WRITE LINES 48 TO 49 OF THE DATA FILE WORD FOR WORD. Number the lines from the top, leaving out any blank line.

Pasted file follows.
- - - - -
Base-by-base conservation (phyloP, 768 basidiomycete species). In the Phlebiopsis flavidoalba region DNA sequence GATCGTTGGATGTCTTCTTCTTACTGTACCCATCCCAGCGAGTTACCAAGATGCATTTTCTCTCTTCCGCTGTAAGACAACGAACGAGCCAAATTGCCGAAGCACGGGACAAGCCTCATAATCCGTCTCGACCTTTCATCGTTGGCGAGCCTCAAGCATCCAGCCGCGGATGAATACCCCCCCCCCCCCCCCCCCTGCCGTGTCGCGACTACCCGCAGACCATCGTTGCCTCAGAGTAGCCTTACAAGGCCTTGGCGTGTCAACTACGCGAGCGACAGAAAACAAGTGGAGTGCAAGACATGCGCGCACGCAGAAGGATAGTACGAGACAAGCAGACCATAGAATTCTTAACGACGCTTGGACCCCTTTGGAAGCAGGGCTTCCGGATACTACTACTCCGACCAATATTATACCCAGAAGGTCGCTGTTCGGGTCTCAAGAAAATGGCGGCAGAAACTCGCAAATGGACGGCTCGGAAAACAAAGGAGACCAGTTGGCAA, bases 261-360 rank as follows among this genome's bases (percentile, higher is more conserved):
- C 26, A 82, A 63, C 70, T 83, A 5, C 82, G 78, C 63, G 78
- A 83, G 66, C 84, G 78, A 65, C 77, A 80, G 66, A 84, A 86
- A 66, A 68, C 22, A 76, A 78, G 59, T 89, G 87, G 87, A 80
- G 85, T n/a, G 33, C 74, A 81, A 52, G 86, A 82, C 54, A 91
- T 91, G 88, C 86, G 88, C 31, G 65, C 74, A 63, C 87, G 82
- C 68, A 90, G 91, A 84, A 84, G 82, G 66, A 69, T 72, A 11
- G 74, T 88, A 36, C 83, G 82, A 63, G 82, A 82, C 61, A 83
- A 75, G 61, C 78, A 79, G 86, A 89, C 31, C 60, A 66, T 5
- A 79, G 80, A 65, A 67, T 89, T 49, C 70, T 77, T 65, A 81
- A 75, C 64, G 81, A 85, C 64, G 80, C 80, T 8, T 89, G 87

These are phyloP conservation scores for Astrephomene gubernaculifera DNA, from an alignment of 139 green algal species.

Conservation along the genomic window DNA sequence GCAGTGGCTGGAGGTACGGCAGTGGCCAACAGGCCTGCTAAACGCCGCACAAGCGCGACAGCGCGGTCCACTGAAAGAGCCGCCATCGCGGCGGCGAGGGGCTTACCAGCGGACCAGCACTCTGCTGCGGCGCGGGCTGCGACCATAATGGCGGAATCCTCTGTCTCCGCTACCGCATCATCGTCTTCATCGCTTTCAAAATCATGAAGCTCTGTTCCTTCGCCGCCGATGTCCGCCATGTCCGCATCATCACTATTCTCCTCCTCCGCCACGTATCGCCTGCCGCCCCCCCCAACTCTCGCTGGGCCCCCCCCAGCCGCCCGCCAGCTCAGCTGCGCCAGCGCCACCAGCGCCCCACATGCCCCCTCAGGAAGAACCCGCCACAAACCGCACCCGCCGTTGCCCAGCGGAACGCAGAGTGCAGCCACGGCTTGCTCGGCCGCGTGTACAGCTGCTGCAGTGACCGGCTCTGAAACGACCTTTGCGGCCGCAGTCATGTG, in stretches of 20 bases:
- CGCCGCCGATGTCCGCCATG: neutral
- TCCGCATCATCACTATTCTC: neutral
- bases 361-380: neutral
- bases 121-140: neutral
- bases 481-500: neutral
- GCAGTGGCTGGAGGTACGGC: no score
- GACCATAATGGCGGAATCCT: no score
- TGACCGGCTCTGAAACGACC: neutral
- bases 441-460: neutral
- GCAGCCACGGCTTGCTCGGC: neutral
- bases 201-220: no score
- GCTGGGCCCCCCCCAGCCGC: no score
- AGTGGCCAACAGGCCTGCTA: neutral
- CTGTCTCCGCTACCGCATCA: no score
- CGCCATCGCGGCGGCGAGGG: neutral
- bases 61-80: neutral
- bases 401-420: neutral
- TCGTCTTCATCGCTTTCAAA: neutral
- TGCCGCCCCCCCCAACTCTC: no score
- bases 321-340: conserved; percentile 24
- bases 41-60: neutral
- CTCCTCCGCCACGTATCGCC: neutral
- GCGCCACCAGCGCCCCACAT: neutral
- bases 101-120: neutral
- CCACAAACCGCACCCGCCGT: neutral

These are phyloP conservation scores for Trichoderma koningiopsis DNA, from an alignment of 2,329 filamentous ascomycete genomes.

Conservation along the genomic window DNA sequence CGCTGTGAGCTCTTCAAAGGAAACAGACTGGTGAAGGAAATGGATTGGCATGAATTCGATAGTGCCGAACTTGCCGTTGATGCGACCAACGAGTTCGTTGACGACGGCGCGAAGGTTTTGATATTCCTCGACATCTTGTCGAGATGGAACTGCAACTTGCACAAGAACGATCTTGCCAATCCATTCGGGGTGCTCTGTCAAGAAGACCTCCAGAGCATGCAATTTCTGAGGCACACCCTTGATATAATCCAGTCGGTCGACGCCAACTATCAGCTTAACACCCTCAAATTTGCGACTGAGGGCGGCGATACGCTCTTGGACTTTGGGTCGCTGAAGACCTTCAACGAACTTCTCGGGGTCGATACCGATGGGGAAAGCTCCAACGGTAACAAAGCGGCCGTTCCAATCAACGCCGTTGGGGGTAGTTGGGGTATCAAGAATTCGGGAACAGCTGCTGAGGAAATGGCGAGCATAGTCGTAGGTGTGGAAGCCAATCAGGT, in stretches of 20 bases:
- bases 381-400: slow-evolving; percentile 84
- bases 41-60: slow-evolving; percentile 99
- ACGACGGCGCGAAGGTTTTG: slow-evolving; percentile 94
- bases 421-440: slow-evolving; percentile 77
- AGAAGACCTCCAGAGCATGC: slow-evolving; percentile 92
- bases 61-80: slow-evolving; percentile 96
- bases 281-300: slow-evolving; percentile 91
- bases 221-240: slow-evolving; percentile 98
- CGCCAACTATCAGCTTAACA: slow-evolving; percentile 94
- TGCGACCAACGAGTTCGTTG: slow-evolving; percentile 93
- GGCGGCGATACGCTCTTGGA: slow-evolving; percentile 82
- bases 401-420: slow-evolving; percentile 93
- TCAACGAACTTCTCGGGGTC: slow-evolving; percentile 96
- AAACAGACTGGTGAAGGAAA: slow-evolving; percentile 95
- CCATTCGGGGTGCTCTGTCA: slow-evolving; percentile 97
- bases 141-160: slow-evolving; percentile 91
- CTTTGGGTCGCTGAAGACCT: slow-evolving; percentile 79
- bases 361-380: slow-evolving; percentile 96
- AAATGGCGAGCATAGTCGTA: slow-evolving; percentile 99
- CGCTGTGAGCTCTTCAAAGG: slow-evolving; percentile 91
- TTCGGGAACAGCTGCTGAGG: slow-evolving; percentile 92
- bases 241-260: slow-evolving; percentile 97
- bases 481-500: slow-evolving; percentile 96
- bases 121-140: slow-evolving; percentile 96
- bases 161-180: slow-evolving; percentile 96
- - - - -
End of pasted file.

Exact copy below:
- bases 221-240: slow-evolving; percentile 98
- CGCCAACTATCAGCTTAACA: slow-evolving; percentile 94